Horse brass: Cross keys. Crenate border. Type: cast brass. Date: 1825-1939.
"The crossed keys are a symbol of the Papacy. This is because Christ said to St. Peter that he would give him the 'keys of the kingdom' and that whatever he bound on earth, would be bound in heaven, and whatever he loosed on earth, would be loosed in heaven. (Matthew 16,19). St. Peter was the first Pope and those who have followed share this power of the keys to bind and loose. While St. Peter is often depicted in art work with the crossed keys, St. Paul is usually depicted with a sword which is a symbol of the 'sword of faith' - the weapon against the devil." (See: http://www.kwl.com.au/httpdocs/Articals/Catholic%20Symbols.htm)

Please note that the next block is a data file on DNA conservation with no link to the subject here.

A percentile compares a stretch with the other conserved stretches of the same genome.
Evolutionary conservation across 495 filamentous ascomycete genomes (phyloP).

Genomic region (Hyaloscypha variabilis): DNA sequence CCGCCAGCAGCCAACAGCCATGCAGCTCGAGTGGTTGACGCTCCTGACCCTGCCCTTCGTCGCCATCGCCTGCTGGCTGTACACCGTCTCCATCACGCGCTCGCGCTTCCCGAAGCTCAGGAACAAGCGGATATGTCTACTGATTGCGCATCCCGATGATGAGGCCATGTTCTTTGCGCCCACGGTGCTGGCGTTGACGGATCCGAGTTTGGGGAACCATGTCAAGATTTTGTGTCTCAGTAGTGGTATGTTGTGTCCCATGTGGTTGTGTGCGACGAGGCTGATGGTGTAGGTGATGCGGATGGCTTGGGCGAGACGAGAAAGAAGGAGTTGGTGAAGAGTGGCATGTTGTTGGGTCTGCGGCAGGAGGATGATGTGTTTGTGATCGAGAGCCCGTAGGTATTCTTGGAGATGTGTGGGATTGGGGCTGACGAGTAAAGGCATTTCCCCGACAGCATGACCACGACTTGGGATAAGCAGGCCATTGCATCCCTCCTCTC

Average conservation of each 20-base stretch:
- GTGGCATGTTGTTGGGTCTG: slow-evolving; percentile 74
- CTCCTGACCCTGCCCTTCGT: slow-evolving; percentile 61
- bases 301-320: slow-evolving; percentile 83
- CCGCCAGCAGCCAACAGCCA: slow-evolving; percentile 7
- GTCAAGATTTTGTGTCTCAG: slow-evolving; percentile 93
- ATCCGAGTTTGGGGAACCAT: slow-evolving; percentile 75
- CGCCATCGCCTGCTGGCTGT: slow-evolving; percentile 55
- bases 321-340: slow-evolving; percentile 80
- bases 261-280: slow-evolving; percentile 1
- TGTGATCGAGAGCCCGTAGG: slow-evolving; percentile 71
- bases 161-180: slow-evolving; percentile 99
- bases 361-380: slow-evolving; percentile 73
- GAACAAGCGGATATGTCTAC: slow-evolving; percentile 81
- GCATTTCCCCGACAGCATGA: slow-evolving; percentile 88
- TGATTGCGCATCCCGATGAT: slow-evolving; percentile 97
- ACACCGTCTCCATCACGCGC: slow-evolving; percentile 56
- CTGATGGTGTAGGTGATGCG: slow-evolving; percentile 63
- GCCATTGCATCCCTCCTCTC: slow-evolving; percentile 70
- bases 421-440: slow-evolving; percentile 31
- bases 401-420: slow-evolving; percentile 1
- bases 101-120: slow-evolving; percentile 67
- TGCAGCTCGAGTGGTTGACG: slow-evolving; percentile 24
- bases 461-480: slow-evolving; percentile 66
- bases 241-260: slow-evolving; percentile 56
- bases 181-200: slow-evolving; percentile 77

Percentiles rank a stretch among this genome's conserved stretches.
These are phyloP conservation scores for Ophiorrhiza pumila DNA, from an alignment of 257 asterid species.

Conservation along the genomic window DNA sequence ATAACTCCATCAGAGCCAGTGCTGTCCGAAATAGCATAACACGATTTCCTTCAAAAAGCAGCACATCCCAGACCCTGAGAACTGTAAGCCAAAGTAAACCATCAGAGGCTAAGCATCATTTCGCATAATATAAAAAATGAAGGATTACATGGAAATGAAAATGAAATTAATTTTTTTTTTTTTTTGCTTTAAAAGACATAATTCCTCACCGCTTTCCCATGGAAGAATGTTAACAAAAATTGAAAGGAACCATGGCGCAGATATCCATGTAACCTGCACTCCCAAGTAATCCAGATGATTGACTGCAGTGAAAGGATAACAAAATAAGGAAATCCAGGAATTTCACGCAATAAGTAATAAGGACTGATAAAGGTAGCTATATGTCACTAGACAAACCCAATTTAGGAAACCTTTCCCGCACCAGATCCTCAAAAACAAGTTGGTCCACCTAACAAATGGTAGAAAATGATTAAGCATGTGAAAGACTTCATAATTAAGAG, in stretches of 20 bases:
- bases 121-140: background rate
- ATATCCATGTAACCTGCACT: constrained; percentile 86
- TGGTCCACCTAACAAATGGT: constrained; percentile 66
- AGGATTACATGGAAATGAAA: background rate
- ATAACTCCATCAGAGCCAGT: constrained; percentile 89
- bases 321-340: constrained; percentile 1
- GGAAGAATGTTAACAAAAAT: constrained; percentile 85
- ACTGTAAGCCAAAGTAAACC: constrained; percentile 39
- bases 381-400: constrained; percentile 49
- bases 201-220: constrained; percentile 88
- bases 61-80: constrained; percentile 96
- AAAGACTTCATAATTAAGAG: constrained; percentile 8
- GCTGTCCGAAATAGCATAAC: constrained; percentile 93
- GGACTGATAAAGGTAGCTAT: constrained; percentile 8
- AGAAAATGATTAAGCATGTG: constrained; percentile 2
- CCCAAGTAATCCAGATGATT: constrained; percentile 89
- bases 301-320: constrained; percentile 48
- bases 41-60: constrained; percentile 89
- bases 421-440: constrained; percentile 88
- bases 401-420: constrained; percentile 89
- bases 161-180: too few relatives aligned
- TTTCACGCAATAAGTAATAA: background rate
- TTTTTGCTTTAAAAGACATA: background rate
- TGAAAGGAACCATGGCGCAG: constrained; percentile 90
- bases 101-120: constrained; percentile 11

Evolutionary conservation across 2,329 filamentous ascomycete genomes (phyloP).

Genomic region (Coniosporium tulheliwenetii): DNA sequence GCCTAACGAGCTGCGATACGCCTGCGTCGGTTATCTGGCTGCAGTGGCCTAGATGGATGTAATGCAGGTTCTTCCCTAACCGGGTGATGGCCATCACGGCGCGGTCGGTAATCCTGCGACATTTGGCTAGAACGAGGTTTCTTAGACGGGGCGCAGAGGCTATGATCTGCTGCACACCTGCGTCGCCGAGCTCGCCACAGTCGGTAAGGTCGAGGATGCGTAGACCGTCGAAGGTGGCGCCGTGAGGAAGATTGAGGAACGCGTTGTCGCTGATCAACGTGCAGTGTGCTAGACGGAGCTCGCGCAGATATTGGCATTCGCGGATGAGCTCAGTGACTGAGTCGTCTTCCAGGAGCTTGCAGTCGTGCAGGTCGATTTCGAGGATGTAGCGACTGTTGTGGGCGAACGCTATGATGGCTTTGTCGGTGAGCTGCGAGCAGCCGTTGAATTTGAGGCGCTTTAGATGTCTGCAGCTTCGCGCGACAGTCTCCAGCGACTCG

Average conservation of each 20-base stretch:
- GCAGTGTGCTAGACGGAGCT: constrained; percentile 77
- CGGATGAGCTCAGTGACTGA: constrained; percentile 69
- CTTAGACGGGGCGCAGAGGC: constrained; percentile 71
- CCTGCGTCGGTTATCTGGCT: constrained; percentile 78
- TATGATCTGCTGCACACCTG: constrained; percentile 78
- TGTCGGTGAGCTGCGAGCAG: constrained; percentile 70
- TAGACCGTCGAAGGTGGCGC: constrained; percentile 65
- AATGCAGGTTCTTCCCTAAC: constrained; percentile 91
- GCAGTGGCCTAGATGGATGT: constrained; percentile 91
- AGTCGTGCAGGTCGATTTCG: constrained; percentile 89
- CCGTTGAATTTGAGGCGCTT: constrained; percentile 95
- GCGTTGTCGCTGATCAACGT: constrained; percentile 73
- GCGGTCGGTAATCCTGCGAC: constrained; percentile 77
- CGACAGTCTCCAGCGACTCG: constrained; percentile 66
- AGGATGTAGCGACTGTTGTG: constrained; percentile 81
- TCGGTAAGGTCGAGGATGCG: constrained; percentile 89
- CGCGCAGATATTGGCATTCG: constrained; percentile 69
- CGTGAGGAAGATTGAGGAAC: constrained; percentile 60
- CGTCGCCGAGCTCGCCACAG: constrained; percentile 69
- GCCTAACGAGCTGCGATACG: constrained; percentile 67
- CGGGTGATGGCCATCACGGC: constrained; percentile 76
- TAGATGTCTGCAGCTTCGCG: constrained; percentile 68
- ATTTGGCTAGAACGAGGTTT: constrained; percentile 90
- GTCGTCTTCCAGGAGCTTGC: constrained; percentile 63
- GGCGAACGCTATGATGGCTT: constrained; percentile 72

Item has the remains of two studs on back, possibly from the casting process.
Donation from Mr W. J. Haysom, 30/06/1982
England, Great Britain, 1825-1939
Cast horse brasses were first made in 1825, and following the introduction of motor vehicles and decline in horsedrawn transport, regular production ceased in the 1930s.
Type of item
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[Book] Chevalier, Jean & Gheerbrant, Alain. 1994. The Penguin Dictionary of Symbols., 1994